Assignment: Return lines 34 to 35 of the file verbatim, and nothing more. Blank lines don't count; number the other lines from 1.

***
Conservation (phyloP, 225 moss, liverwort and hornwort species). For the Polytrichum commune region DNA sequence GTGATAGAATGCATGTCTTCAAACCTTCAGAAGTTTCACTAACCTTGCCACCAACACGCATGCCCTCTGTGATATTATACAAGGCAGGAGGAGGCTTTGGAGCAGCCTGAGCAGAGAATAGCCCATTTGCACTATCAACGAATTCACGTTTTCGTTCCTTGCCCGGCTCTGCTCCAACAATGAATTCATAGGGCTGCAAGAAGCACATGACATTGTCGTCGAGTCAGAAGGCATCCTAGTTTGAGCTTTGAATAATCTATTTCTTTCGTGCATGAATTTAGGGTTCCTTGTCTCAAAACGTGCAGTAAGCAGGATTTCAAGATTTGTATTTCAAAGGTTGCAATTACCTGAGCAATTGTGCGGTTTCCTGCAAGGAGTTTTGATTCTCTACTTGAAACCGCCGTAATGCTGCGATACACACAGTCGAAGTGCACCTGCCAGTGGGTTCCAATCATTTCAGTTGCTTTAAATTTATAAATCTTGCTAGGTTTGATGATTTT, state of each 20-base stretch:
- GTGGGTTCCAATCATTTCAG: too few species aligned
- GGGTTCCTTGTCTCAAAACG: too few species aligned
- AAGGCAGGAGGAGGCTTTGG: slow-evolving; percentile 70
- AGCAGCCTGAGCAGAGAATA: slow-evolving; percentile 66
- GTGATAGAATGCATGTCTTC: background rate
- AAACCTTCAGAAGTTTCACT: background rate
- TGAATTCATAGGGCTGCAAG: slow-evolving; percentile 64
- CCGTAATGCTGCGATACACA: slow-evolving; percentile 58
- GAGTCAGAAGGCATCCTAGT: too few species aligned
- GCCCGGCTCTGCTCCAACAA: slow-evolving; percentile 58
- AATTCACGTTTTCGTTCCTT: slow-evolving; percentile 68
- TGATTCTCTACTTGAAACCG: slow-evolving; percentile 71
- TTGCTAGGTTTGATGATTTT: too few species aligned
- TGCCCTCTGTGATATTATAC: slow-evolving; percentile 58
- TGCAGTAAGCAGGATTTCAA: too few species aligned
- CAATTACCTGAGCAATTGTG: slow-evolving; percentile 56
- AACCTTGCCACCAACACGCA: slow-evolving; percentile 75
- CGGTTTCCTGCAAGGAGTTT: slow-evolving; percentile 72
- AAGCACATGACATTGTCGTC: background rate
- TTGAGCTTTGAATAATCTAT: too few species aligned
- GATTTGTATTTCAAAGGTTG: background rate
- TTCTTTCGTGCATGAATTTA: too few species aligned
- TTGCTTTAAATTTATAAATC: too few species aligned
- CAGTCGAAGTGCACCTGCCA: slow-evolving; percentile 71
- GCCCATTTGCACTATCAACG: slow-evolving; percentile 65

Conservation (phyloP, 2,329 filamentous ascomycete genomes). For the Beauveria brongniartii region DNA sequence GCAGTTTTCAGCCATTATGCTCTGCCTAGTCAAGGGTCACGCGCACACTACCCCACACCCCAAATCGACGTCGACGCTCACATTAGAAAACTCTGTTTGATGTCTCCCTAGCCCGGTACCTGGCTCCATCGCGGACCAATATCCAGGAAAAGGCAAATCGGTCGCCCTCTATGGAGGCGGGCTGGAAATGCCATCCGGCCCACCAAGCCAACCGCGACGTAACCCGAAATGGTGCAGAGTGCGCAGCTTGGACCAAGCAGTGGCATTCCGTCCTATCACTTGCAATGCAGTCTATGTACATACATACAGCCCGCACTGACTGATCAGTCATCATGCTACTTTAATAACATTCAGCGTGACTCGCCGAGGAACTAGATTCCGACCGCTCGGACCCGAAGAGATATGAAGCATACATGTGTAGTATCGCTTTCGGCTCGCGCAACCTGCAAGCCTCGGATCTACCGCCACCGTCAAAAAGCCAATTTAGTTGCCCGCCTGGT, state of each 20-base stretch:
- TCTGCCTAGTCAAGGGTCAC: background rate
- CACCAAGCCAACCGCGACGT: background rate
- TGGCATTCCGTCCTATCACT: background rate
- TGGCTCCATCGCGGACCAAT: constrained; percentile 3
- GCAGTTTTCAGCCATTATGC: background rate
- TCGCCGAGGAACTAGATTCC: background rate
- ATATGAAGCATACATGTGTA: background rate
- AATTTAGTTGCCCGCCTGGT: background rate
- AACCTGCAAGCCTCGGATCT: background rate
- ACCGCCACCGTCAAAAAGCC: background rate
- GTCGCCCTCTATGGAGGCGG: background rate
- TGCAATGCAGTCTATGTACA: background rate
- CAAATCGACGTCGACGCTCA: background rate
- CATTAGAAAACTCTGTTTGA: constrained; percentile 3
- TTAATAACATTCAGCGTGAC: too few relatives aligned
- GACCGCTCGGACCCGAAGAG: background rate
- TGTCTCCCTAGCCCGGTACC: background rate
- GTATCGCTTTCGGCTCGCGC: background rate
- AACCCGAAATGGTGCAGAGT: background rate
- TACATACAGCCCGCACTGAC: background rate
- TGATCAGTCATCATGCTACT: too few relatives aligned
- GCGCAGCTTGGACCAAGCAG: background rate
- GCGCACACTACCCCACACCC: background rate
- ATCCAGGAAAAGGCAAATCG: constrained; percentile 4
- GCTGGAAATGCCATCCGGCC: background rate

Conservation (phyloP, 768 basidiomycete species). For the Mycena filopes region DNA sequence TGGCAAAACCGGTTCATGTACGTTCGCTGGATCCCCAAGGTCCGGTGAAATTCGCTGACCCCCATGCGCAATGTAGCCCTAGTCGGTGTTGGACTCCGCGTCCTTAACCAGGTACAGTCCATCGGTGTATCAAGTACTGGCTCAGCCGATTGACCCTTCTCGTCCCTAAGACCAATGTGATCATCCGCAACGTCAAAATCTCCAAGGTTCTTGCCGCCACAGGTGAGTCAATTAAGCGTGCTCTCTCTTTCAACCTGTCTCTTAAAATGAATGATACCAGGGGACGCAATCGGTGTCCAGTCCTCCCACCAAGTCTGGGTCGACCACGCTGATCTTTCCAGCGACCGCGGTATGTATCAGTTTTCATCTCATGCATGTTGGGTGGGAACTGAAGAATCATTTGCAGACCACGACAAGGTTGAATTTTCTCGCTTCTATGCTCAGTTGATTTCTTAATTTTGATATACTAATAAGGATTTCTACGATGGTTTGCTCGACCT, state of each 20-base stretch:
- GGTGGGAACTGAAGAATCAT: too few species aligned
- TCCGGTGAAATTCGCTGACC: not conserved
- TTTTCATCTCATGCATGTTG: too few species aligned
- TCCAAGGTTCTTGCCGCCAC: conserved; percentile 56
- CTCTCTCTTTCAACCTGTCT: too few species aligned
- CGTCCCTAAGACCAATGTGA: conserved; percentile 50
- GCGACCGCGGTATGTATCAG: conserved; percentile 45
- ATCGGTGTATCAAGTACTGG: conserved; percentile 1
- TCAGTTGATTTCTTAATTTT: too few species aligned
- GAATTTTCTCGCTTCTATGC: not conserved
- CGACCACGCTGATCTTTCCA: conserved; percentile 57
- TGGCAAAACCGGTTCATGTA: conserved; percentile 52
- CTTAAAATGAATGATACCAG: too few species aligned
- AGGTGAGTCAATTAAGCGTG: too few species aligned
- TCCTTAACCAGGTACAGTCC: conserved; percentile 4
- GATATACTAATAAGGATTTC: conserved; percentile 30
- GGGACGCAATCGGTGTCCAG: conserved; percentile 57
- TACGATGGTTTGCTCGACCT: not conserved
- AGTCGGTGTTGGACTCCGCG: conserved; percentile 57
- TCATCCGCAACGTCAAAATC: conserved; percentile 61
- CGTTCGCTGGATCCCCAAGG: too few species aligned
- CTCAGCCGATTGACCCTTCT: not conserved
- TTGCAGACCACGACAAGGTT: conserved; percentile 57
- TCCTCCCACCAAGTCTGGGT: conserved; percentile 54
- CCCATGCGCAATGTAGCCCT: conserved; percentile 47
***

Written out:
- ATATGAAGCATACATGTGTA: background rate
- AATTTAGTTGCCCGCCTGGT: background rate